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Unformatted text preview: ase and imprudent one, of buying a new peace from the Danes by the payment of 48,000 pounds. This measure did not bring them even that short interval of 1011. repose, which they had expected from it. The Danes, disregarding all engagements, continued their devastations and hostilities; levied a new contribution of 8000 pounds upon the county of Kent alone; murdered the archbishop of Canterbury, who had refused to countenance this exaction; and the English nobility found no other resource than that of submitting every where to the Danish monarch, swearing allegiance to him, and delivering him hostages for their fidelity. Ethelred, equally afraid of the violence of the enemy and the 1013. treachery of his own subjects, fled into Normandy, whither he had sent before him Queen Emma, and her two sons, Alfred and Edward. Richard received his unhappy guests with a generosity that does honour to his memory. The King had not been above six weeks in Normandy, when he 1014. heard of the death of Sweyn, who expired at Gainsborough, before he had time to establish himself in his new-acquired dominions. The English prelates and nobility, taking advantage of this event, sent over a deputation to Normandy; inviting Ethelred to return to them, expressing a desire of being again governed by their native prince, and intimating their hopes, that, being now tutored by experience, he would avoid all those errors, which had been attended with such misfortunes to himself and to his people. But the misconduct of Ethelred was incurable; and on his resuming the government, he discovered the same incapacity, indolence, cowardice, and credulity, which had so often exposed him to the insults of his enemies. His son-in-law, Edric, notwithstanding his repeated treasons, retained such influence at court, as to instil into the king jealousies of Sigefert and Morcar, two of the chief nobles of Mercia: Edric allured them into his house, where he murdered them; while Ethelred participated in the infamy of the action, by confiscating their estates, and thrusting into a convent the widow of Sigefert. She was a woman of singular beauty and merit; and in a visit which was paid her, during her confinement, by prince Edmond, the king’s eldest son, she inspired him with so violent an affection, that he released her from the convent, and soon after married her, without the consent of his father. PLL v5 (generated January 22, 2010) 94 http://oll.libertyfund.org/title/695 Online Library of Liberty: The History of England, vol. 1 Meanwhile the English found in Canute, the son and successor of Sweyn, an enemy no less terrible than the prince, from whom death had so lately delivered them. He ravaged the eastern coast with merciless fury, and put ashore all the English hostages at Sandwich, after having cut off their hands and noses. He was obliged, by the necessity of his affairs, to make a voyage to Denmark; but returning soon after, he continued his depredations along the southern coast: He even broke into the counties of Dorset, Wilts, and Somerset; where an army was assembled against him, under the command of prince Edmond and duke Edric. The latter still continu...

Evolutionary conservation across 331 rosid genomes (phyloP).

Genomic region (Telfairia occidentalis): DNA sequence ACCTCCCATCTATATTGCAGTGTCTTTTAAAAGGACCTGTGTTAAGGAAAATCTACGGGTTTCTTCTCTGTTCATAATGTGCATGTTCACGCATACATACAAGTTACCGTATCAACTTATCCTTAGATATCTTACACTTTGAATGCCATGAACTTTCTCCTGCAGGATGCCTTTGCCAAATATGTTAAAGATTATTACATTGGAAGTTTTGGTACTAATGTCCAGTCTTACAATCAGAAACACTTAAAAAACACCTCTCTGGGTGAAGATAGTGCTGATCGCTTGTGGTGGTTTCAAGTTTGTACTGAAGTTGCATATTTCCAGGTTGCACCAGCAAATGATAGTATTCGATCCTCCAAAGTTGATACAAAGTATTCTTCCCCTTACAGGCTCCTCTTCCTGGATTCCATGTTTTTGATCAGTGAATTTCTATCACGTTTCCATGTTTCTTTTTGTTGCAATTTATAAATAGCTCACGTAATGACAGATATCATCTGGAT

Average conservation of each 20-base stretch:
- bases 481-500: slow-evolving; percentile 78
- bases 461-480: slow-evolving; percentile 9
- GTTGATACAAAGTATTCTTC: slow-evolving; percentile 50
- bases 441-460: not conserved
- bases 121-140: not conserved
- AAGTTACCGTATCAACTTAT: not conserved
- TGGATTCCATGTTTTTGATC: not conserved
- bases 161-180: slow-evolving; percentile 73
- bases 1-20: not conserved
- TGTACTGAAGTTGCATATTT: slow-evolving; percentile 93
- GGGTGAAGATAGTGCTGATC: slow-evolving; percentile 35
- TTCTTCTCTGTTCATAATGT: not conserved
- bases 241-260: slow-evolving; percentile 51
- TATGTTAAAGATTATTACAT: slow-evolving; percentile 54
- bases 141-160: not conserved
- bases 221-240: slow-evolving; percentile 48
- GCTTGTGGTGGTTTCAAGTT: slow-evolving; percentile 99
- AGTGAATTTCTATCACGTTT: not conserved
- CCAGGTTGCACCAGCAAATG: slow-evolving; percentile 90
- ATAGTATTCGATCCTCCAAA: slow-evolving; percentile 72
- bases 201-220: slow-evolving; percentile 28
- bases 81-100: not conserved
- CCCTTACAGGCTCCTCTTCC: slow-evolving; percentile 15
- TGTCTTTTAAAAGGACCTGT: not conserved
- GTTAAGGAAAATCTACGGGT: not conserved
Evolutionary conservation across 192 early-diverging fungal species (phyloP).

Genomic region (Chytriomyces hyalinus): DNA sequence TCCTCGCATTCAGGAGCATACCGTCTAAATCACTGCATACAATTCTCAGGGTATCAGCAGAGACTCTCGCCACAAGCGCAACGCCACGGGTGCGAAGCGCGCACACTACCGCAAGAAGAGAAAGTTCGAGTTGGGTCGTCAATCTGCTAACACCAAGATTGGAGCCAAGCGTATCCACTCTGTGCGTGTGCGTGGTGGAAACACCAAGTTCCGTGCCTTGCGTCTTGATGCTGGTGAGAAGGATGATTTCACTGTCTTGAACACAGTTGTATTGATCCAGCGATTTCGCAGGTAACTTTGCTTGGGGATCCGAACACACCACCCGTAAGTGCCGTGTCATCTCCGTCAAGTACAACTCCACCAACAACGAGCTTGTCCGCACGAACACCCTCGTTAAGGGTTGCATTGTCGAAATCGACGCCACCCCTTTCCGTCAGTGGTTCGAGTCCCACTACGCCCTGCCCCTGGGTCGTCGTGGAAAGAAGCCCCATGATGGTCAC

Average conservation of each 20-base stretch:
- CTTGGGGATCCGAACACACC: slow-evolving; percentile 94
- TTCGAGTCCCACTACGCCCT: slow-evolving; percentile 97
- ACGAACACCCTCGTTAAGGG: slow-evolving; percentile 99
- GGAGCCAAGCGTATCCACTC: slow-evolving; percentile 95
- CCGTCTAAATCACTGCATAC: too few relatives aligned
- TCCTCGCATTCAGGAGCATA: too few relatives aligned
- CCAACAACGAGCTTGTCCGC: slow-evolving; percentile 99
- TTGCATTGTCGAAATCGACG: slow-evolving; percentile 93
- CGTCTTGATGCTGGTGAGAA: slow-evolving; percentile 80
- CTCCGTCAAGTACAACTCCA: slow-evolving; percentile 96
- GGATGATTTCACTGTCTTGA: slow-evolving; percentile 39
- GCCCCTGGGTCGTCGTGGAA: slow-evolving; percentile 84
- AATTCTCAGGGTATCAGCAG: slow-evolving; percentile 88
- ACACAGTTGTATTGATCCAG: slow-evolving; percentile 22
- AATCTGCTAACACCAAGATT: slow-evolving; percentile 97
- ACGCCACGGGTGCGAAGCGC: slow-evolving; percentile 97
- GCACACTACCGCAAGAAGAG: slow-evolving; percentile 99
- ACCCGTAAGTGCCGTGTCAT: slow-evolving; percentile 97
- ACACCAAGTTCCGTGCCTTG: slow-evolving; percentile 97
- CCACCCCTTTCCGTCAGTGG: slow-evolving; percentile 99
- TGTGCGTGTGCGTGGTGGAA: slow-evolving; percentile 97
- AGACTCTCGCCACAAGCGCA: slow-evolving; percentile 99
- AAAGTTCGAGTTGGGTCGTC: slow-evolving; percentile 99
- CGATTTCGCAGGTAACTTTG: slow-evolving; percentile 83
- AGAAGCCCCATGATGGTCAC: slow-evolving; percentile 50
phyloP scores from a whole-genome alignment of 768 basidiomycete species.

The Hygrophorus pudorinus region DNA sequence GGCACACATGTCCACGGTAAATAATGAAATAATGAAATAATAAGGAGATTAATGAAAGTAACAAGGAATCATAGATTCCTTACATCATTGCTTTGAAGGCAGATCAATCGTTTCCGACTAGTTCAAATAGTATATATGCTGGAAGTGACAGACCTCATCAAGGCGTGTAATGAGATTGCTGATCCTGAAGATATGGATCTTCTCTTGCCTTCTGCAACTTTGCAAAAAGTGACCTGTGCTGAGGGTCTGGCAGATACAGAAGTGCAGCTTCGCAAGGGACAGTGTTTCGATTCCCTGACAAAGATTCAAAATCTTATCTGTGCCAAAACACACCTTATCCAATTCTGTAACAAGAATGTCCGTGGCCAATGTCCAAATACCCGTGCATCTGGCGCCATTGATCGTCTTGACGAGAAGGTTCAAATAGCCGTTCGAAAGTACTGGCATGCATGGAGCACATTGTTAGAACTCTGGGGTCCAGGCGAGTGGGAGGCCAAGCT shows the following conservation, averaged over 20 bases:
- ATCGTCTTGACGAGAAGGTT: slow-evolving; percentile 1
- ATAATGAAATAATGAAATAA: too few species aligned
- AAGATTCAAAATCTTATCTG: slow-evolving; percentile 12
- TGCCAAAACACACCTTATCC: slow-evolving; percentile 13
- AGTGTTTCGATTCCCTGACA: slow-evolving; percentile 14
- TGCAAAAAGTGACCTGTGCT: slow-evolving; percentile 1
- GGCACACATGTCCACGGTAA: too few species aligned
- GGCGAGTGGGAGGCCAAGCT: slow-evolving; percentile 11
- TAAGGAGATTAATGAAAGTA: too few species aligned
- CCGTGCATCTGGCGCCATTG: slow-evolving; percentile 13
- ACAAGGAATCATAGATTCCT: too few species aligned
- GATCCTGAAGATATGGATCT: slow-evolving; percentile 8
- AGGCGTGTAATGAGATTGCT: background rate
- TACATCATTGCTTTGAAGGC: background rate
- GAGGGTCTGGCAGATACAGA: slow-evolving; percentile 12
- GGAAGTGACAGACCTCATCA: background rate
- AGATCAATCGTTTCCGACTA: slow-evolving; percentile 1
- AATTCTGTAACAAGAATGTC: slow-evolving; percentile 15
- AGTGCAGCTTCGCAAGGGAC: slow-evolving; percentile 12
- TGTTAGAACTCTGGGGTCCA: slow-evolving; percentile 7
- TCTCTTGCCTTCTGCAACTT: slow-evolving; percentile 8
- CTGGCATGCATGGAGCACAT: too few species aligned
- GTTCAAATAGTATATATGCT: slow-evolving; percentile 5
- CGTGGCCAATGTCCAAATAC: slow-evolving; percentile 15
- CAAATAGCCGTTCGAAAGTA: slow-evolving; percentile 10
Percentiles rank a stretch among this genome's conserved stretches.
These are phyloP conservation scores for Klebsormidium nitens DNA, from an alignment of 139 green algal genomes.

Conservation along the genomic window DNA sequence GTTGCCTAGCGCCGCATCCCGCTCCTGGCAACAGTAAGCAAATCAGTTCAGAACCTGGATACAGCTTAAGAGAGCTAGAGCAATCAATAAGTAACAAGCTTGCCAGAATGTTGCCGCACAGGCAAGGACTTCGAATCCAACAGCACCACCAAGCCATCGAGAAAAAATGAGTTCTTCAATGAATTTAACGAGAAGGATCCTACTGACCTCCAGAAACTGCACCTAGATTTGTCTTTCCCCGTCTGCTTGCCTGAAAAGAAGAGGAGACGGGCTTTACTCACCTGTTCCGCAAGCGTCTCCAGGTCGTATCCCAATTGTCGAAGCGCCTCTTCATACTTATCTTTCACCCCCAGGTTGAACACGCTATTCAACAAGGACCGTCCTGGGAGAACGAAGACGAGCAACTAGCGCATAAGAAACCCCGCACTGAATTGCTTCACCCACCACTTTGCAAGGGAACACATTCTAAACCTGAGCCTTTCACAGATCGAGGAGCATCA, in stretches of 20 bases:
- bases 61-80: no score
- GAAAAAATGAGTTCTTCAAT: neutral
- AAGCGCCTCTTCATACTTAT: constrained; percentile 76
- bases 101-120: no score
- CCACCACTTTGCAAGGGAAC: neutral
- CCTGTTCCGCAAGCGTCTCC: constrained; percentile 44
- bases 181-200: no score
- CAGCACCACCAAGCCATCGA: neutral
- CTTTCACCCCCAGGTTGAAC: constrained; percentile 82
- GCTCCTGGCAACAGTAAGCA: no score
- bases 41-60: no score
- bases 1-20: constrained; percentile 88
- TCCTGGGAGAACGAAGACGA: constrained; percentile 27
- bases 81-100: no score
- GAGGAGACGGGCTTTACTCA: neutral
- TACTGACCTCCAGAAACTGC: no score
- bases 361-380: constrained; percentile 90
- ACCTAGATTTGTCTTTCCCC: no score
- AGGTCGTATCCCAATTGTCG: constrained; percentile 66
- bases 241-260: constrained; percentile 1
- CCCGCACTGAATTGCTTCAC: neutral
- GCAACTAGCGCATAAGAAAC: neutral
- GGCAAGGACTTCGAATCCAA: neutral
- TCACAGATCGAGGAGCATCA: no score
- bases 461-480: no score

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- Spring '08